Three passages leaped out at me from this recent article published in the UK’s Guardian newspaper.

1. Save the Humans

Only £5.7m or 0.6% of the total spend by the groups went towards air, noise and water pollution, even though the evidence suggests this is costing Britain more than £10bn a year in healthcare costs, and together receive more complaints than anything else.

Most of the rest of the money went on traditional conservation of plants and animals. This suggests that environmentalism is still generally associated with saving the planet’s flora and fauna, rather than its human inhabitants. This reflects – or perpetuates – the myth that environmentalism is an altruistic endeavour, a luxury.

We need to get the message across that it is not the planet that needs saving, it is the humans.

2. Tackle Root Causes, Not Symptoms

Only 1.2% of their income is spent on activism towards government or corporations, and less than 3% of their income went on trying to get people to behave differently.

While this pattern persists, we are at best slapping a band aid on our problems. Unless governments, corporations and individuals ALL change their behaviour, the impact of most charitable giving to environmental causes is going to be trivial and short-lived.

I’d like to call on donors to environmental charities (you wonderful people!) to ask your chosen causes to divert more of their funds to significant and long-lasting policy change.

3. Combine and Conquer

Breaking the Bag Habit
Breaking the Bag Habit

“[There is] a need for a very heavily populated and fragile sector to consolidate, merge and achieve the scale necessary to drive public opinion and force change when working with large business interests and increasingly international institutions,” said one chief executive, who is not named.

Another said: “The sector is overcrowded with many NGOs driven by funding/funders’ agendas or relatively specialist (insignificant?) issues. As a sector we lack any real strategy, nor have we considered building partnership models that could achieve real gains for the environment.”

Amen! It almost makes me want to cry, to see so much money, time, effort, passion and energy expended to so little effect. I am encouraged to see more coalitions emerging, such as the Break the Bag Habit coalition, made up of Keep Britain Tidy, Surfers Against Sewage, the Marine Conservation Society and Campaign for the Protection of Rural England, along with Thames 21 and Greener Upon Thames, which has long been urging the government to follow the example of Wales, Scotland and Northern Ireland and introduce a charge on all single-use carrier bags.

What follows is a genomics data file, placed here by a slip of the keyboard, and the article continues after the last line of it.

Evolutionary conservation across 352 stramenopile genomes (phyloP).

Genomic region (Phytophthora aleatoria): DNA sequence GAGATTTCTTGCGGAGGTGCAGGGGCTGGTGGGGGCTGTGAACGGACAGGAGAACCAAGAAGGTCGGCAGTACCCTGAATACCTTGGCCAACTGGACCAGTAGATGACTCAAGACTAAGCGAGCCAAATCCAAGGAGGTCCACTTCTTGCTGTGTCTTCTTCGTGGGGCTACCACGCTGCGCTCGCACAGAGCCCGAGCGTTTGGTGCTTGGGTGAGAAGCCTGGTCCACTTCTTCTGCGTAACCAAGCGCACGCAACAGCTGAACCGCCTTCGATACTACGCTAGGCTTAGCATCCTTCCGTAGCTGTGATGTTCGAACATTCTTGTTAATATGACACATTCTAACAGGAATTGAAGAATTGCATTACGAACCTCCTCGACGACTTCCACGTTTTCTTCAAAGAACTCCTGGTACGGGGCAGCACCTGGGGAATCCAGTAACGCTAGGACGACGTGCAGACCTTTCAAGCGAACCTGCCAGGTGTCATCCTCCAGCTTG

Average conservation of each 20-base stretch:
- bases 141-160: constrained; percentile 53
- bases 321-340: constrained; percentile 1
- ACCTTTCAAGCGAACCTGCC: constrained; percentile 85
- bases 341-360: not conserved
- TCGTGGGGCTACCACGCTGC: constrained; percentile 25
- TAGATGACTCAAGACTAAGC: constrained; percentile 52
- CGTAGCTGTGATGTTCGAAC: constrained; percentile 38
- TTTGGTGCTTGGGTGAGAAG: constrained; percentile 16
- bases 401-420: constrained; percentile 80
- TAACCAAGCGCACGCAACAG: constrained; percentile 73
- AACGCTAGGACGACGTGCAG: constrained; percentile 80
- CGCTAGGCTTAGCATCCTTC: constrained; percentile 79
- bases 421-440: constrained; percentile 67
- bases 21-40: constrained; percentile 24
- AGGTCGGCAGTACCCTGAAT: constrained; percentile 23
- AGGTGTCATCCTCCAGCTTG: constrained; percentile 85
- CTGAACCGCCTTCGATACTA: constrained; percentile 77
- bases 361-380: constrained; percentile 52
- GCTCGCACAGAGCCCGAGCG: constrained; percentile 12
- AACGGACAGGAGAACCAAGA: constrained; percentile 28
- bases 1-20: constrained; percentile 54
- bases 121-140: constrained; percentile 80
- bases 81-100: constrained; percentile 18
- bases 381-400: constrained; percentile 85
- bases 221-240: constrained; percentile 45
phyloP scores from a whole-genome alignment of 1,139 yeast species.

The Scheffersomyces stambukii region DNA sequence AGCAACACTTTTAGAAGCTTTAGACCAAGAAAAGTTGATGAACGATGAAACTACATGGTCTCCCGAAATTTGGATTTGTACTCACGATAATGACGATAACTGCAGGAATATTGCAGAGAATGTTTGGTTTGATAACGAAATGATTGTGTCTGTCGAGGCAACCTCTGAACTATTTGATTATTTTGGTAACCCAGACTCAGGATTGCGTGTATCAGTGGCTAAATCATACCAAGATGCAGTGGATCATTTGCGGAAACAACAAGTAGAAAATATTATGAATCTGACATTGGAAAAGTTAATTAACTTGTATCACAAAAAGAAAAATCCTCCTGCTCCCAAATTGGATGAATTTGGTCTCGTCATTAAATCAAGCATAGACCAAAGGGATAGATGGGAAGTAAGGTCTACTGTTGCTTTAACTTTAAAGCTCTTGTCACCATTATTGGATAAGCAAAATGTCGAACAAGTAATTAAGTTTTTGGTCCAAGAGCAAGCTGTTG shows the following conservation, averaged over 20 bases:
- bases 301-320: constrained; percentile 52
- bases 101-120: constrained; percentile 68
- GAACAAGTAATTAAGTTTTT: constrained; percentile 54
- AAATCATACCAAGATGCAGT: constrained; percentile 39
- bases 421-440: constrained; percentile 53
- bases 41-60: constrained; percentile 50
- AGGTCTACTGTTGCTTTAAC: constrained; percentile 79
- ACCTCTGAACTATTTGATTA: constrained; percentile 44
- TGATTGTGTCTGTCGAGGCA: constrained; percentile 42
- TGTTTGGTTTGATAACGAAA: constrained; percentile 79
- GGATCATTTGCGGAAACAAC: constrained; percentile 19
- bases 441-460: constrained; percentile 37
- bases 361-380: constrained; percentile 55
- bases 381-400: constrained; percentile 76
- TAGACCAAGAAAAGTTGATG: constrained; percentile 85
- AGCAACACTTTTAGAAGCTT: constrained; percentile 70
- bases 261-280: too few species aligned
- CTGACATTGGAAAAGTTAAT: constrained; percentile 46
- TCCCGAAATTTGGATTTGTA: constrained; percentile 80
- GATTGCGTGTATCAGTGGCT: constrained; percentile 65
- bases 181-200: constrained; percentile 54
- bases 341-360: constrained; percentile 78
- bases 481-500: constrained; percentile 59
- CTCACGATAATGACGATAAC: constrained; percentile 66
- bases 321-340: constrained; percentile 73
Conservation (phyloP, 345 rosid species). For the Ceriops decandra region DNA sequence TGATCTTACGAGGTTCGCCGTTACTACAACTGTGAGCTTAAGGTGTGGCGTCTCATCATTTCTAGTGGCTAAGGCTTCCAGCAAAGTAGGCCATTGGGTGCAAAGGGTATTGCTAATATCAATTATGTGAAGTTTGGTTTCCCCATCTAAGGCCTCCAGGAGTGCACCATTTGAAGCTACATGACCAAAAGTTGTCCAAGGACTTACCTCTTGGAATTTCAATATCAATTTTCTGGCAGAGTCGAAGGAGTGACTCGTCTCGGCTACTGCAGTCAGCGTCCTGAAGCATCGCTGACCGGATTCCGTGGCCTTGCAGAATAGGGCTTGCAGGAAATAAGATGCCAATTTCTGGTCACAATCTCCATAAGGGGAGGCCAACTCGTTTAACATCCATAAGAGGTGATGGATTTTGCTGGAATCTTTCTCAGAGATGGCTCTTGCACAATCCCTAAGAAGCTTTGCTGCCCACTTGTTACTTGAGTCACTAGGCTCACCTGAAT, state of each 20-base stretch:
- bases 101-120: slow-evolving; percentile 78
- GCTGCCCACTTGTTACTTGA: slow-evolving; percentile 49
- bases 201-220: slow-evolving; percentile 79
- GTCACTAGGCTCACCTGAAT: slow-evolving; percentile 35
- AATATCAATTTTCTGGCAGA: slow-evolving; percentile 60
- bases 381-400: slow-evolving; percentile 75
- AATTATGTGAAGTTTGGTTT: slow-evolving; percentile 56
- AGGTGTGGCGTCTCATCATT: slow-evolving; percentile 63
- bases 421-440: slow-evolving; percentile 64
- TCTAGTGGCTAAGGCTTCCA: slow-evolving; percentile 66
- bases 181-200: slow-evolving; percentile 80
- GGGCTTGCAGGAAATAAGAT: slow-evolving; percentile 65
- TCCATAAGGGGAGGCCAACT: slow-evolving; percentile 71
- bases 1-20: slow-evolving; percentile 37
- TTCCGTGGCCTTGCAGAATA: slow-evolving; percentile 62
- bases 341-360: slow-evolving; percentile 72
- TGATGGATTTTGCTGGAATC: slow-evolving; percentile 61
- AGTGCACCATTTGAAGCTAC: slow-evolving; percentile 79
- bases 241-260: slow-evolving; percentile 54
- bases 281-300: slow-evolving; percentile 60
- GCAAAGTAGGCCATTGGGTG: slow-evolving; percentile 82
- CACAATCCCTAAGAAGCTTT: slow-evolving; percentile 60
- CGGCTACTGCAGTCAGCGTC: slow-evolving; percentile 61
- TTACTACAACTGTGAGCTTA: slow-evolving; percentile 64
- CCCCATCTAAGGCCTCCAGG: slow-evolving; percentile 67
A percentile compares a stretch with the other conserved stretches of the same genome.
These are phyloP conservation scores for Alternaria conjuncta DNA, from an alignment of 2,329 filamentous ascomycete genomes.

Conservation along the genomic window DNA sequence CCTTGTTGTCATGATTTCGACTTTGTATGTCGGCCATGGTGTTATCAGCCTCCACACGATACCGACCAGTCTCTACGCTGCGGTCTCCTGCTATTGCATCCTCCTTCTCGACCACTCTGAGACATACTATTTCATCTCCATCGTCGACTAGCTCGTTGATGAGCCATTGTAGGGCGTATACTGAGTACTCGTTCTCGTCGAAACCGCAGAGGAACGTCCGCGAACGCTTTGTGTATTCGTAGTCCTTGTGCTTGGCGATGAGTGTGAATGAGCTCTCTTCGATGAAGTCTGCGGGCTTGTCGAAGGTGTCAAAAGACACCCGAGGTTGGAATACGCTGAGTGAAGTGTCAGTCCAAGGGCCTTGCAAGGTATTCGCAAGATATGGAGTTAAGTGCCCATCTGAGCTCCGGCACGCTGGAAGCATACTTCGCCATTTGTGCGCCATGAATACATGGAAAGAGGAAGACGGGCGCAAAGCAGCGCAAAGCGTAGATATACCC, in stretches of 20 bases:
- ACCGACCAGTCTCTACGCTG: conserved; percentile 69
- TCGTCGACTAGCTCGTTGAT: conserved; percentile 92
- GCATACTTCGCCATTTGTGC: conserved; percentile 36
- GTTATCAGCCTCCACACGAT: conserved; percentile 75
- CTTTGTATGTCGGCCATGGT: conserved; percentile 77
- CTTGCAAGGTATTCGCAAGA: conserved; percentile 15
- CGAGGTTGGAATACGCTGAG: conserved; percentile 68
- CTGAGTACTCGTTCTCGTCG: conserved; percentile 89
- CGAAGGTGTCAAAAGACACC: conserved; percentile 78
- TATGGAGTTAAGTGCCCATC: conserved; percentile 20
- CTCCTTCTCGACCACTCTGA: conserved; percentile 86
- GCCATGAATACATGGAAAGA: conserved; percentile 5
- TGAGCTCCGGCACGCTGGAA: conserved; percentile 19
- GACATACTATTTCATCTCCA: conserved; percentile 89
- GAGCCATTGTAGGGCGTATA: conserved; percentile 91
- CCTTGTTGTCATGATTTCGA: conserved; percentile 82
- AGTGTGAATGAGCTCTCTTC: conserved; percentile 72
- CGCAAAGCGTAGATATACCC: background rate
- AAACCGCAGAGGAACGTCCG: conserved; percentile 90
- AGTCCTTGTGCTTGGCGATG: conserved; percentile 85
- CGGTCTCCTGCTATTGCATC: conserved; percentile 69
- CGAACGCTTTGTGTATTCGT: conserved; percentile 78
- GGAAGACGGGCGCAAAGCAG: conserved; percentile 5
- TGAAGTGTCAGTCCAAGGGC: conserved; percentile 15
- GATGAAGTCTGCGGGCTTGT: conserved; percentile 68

At last they succeeded, and the 5p bag charge will be implemented in 2015, after the election. These organisations may have differences of size, budget, contribution and philosophy, but by putting their differences aside and combining efforts they prevailed.

We all have to live on this Earth. It’s not about what country we come from, or what organisation we belong to – if we all pull together, we CAN make a world of difference!


  • ” This reflects – or perpetuates – the myth that environmentalism is an altruistic endeavour, a luxury.” – I completely agree.
    Certainly the “Saving the Planet” message seems often to be interpreted as being exclusive of human beings! If we were to stop actually intervening and excessively plundering and fouling the natural world, both humans and other Earth dwellers could well be much better off.
    I guess that the NGO diversity can be compared with rowing . Individual rowers can make a difference ( YOU for example -:) )…but a well designed boat with a trained and organised team of eight could well get there faster ?

    David C

  • Indeed. Here in the USA there is a strongly held view that the problem is the very existence of human beings and that the world would be better off without them. This ignores the rather obvious fact that in our absence some other creature would likely evolve to the top – and quite possibly invent plastic bags.

    It’s education that’s needed; from schools and parents and writers of children’s books. It will take a generation or two but that’s how long major changes always take.

Leave a Reply

Your email address will not be published. Required fields are marked *